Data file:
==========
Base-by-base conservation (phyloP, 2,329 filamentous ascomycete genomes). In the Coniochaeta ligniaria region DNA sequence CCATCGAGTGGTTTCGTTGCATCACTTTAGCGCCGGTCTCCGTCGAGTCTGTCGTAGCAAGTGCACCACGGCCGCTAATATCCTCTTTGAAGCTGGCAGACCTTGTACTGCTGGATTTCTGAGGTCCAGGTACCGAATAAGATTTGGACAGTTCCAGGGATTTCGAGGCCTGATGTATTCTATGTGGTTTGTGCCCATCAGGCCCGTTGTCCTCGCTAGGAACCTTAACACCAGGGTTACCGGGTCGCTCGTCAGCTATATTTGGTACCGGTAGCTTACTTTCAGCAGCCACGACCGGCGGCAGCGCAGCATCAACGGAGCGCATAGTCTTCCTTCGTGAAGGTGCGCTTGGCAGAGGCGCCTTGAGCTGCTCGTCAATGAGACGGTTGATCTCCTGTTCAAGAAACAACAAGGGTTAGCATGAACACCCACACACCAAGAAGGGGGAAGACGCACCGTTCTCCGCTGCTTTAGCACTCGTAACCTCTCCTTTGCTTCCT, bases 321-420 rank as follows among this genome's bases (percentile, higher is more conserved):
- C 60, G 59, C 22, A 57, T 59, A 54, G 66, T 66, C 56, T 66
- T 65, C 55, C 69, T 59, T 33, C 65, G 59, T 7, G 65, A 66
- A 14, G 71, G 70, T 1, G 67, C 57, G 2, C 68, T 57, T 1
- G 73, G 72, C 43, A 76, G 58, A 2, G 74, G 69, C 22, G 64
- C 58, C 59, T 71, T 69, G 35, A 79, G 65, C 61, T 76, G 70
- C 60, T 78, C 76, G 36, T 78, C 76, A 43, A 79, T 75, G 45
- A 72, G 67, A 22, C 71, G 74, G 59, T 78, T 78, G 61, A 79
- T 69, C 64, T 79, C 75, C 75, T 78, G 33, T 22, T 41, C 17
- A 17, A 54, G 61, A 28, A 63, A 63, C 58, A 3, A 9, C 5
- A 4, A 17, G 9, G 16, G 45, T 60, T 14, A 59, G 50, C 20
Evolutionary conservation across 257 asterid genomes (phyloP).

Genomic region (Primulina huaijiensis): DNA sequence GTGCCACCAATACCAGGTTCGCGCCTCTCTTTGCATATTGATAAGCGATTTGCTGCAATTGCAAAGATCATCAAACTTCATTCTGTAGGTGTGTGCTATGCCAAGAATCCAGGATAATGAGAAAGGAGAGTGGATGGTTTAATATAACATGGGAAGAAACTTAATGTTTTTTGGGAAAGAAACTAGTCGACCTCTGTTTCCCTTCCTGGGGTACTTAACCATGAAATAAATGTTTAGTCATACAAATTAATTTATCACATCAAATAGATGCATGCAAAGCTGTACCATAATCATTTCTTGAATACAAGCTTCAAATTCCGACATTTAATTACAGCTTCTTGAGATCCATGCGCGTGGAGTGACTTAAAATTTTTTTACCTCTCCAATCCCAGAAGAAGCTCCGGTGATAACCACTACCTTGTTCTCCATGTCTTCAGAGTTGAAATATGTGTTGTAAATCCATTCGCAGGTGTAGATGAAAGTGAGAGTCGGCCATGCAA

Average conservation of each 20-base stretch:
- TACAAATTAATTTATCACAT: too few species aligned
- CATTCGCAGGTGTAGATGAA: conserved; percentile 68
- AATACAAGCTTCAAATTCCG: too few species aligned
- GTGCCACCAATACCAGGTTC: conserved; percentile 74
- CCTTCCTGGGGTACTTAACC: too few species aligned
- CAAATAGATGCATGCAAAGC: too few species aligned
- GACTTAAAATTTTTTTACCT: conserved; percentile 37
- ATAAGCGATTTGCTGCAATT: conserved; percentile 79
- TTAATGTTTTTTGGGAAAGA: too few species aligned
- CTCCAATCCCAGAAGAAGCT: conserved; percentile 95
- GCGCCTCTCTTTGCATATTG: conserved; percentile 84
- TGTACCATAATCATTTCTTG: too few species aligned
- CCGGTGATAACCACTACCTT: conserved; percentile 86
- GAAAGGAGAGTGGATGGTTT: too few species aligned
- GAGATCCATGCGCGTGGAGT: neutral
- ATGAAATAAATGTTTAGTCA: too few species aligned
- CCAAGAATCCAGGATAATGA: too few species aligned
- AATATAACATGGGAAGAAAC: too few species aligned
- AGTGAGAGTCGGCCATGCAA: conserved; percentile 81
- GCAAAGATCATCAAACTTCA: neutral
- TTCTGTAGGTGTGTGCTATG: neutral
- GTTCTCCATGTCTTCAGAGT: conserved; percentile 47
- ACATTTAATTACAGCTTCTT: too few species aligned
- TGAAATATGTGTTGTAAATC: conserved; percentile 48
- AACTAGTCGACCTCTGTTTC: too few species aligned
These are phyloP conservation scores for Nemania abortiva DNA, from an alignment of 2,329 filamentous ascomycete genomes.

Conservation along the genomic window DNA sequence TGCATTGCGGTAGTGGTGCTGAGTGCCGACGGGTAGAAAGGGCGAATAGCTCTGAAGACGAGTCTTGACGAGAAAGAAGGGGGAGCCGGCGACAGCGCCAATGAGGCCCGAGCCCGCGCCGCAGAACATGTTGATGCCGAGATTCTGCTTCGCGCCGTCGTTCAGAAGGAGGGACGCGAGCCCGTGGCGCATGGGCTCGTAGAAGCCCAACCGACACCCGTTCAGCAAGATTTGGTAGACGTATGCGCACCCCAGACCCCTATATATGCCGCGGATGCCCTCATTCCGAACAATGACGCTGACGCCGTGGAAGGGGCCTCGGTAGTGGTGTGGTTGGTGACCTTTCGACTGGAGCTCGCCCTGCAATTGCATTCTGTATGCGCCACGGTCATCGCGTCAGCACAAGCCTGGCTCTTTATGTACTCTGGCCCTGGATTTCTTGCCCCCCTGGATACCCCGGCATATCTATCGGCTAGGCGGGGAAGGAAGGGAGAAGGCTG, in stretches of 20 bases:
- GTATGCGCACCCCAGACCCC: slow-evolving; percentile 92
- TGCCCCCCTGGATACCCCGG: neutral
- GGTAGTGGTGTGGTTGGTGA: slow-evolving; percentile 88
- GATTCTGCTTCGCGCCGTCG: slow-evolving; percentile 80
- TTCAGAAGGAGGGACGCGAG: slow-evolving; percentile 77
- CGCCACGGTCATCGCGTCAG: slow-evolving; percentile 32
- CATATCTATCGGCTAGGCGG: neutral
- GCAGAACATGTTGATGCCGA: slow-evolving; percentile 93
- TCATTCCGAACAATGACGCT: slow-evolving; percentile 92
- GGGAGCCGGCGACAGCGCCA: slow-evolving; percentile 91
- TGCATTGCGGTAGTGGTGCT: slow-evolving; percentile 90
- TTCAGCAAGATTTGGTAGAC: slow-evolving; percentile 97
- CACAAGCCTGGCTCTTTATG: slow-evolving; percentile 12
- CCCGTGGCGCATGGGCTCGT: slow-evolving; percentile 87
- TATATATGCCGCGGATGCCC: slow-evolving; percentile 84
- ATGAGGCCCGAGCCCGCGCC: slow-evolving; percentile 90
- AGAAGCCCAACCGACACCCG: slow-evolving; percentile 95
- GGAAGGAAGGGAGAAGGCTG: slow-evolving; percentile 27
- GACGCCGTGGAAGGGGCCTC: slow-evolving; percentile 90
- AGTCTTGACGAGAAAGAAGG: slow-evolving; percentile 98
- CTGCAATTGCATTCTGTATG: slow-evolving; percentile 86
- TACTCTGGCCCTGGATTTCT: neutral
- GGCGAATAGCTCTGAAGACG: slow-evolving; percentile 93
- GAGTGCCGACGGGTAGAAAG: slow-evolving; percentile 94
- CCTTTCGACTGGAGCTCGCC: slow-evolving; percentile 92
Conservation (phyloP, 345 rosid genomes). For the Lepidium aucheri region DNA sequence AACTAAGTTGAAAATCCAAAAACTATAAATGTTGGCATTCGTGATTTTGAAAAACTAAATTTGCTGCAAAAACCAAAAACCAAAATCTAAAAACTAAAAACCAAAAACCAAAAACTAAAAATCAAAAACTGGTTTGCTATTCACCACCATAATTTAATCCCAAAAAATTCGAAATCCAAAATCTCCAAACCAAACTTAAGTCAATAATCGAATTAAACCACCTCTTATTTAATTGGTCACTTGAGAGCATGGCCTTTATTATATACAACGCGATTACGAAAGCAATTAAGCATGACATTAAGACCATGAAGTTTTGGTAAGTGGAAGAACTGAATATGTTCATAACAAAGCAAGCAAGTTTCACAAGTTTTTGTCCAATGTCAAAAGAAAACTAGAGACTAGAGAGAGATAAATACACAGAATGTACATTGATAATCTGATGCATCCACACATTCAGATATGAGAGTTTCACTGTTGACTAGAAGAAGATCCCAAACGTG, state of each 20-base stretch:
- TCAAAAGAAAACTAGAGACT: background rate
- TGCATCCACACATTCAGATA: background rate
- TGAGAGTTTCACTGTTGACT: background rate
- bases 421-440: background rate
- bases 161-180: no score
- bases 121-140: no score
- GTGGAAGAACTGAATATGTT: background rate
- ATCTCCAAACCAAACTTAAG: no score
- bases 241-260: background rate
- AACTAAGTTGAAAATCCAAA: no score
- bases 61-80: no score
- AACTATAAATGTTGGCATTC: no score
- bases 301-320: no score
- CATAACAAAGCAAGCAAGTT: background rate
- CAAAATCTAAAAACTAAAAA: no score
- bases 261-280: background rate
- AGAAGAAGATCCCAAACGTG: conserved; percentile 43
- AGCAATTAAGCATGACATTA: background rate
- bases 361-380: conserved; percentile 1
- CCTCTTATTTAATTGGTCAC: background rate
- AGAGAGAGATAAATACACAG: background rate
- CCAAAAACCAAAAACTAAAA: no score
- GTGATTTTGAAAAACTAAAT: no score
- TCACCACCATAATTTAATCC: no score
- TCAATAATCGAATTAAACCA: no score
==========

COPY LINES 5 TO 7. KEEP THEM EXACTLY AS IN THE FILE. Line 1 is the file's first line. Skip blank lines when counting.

- G 73, G 72, C 43, A 76, G 58, A 2, G 74, G 69, C 22, G 64
- C 58, C 59, T 71, T 69, G 35, A 79, G 65, C 61, T 76, G 70
- C 60, T 78, C 76, G 36, T 78, C 76, A 43, A 79, T 75, G 45